Friday, June 27, 2008

Reading like the Netziv

A fascinating video of a lecture by R' Dr. Gil Perl. Best viewed as streaming video, the download is 339 MB. Hat tip: Areivim List.

Summary and one critique below:

R’ Dr. Gil Perl:

What was the Rosh Yeshiva Reading?

Netziv R’ Naftali Tzvi Yehuda Berlin, the last Rosh Yeshiva of Volozhin – went as a child to Volozhin, spent entire life (1830-1892) there as student and RY. His commentaries exhibit broad knowledge. How was it gained?

A story in Mekor Boruch (by the Torah Temimah, parts of which eventually became “My Uncle the Netziv”). Joseph Steinberg, maskil, grammarian, asks how did the Netziv learn grammar? He responds with a parable about merchants – one gets belts for free with expensive fabric, one has to pay for belts alone – grammar comes with Torah learning, vs grammar being learned with difficulty on its own.

Is the story true? Probably not, not as written.

There is an early commentary on Sifri by the Netziv, never completed, published only 50 years after his death, where he cites sources for things. Now we can know what he read.

  1. Kuzari and Otzar Nechmad – O”N was by R’ Israel Zamosc, an early Maskil.
  2. Grammar of Eshkol haKofer – a 12th-century Karaite. Now we know how the Netziv learned grammar, the same as the Maskil – by learning grammatical works.
  3. Intro to Chumash BES”V and T”A – T”A is Targum Onkelos usually, but BESV if you slightly redraw the Beit as a Dalet, becomes Dessau, and Targum Ashkenaz – the Mendelssohn Chumash. And the issue being talked about here is in fact what Mendelssohn talks about in the intro. The descendents probably euphemized it to BESV; Perl found ms. in possession of family, but family only allowed him to read page by page, because they didn’t want him to see questionable stuff. He had to ask for something a bit earlier, so as to hit the right page without tipping them off, and in fact it was DESV, underlined in pink (probably indicating a change to be made in printing).
  4. Elijah Levita (Bachur) Mesoret haMesoret – suggests that vowels and trup were in fact a later addition.
  5. Azariah de Rosse, Me’or Einayim. Mishmosh. Jewish history non-traditional. Refers to aggadic literature, narratives, as not necessarily intended to be taken literally, but as teaching of Truths based on their then understanding of the world. This got him into cherem, works banned by the Mechaber. Maharal spends pages denouncing de Rossi. Netziv tells us to read the absolute worst areas in the book (by that standard). E.g.,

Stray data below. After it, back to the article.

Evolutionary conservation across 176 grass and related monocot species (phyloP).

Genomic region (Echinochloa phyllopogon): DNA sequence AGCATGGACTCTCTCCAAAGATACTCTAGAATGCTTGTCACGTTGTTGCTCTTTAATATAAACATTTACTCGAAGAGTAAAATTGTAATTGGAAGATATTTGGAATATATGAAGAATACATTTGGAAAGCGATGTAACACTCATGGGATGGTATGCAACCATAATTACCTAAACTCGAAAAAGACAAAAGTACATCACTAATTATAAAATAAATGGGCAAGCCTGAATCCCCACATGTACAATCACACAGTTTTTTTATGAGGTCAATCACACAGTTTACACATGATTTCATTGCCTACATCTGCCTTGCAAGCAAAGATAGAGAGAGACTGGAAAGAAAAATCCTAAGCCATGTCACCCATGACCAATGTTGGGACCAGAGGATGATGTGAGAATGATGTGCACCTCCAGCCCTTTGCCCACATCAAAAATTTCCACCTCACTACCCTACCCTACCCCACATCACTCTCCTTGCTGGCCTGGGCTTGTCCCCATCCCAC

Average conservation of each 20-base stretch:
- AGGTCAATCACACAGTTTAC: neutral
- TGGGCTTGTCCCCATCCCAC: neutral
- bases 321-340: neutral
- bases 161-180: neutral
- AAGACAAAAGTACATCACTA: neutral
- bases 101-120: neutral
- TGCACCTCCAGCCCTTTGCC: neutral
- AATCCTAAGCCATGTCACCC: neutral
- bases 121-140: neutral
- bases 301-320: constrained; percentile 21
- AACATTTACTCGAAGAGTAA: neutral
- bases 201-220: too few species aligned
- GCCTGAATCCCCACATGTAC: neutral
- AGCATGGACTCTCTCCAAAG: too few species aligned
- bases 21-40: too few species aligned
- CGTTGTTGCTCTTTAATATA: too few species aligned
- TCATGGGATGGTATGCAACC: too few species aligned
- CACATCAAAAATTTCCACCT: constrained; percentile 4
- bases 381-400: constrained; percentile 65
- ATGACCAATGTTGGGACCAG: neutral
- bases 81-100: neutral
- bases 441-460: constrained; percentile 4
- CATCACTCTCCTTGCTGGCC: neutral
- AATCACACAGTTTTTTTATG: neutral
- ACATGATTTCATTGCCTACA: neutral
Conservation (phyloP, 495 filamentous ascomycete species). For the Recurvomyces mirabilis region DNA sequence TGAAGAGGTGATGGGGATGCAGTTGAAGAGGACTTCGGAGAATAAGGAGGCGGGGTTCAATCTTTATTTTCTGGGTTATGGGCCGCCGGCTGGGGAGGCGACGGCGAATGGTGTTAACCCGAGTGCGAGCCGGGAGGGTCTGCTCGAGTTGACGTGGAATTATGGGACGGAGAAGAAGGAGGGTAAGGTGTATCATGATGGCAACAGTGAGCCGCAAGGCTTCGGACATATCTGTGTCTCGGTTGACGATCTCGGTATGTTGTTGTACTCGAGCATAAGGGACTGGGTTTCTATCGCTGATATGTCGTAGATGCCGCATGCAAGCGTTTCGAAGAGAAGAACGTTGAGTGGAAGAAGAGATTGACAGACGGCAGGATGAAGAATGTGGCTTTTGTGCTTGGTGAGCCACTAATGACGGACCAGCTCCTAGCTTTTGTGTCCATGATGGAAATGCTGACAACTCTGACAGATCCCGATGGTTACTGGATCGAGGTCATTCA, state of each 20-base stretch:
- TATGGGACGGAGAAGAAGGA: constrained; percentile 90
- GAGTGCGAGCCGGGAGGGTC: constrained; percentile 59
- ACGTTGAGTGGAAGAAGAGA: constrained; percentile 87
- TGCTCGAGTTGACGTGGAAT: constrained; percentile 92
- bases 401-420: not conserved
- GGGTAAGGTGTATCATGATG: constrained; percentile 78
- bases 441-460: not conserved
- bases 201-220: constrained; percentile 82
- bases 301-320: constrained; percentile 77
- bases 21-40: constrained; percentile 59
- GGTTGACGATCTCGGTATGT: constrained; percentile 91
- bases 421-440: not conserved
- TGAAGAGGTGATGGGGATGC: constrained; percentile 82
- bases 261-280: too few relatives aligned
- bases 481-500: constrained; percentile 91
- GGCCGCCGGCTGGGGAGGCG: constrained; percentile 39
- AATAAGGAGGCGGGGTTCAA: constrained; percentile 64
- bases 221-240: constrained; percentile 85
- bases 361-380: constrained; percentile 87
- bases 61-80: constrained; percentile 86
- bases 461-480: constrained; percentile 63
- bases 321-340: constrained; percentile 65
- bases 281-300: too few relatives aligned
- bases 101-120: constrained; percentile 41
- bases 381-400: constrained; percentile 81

1. Netziv talks about different types of exegesis, midrash. He cites parenthetically, (See M”E IV[II]:9) à where de Rossi suggests that the midrash uses verses as a support or mnemonic for story, not story as interpretation of verse. We don’t have to take everything literally.
    2. same section in De Rossi – aggadot mere conjecture on the part of their inventor – this idea was regarded as heretical, if the stories are not based in Mesorah. This is what Netziv wanted us to see.
    3. another midrash: “let us go up to conquer Israel” means that Israel must be higher than all other lands. Netziv comments – this seems to be against geography, so see de Rossi. De Rossi says don’t take it literally.
    4. another midrash: “Kartignin place”. Netziv: Carthage, that Josephus has made famous, also see de Rossi, who says it’s in Africa. How did de Rossi know? Because “Jerome, who was also wise, translates this ref in Ezekiel as Carthage”.
    5. Text of cherem against Slifkin compares Slifkin’s writings to Me’or Einayim, which was banished by Maharal: “Cursed be the day that such things were brought to our vision; How could one who can’t understand the words of our sages at all, talk about the sages as if they were his own friends, criticizing them like his own colleagues?” – still controversial today.

Next question – what brought him to read such heretical things? Turns out he wasn’t alone.

  1. The Maggid of Slonim, RYL Edel, “Afikei Yehuda”, cites Meor Einayim.
  2. R’ Avraham ben haGra cites Meor Einayim, as a great collection of Jewish and non-Jewish sources.
  3. RaDa”L – David Luria, of Obichov, Lita. Comments on Midrash Rabbah, referring to scientific literature, describing change in salinity of ocean at the Pillars of Hercules between Atlantic and Mediterranean.